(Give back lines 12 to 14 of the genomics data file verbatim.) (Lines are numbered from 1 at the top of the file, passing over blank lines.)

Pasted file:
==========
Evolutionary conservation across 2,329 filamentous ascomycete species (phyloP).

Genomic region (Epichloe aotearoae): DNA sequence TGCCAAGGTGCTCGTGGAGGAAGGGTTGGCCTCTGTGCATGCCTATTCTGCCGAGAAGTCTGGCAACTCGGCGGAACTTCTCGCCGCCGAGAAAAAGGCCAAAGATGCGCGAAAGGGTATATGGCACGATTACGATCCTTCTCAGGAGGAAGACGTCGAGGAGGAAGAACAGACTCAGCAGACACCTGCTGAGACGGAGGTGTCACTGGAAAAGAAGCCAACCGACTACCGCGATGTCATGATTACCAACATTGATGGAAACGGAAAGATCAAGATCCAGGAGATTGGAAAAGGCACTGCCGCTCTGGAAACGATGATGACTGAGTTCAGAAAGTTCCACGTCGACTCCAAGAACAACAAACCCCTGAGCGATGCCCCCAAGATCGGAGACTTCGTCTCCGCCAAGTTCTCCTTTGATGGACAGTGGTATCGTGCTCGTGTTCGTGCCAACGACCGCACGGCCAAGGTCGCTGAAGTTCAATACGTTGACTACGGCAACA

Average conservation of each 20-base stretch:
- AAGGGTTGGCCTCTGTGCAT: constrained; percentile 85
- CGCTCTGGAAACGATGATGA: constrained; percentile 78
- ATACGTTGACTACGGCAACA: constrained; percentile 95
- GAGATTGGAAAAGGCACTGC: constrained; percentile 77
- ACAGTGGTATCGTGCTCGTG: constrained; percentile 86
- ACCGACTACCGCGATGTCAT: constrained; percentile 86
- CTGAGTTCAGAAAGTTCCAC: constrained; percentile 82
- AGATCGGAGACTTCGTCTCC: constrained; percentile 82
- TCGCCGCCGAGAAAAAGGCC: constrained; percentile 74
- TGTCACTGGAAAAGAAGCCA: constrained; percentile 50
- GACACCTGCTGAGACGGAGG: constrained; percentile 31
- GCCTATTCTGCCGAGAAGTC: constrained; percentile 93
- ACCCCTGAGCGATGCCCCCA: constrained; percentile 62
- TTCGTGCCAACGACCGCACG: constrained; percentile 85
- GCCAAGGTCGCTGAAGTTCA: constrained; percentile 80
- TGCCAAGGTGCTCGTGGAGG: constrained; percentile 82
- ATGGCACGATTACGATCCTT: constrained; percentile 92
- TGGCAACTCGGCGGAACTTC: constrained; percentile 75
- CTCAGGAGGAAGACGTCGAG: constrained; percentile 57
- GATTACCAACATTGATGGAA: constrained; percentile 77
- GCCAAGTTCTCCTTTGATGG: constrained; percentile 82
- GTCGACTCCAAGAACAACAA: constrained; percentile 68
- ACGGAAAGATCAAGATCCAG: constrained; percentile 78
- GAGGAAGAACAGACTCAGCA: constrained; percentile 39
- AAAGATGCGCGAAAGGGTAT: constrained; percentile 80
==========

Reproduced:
- TCGCCGCCGAGAAAAAGGCC: constrained; percentile 74
- TGTCACTGGAAAAGAAGCCA: constrained; percentile 50
- GACACCTGCTGAGACGGAGG: constrained; percentile 31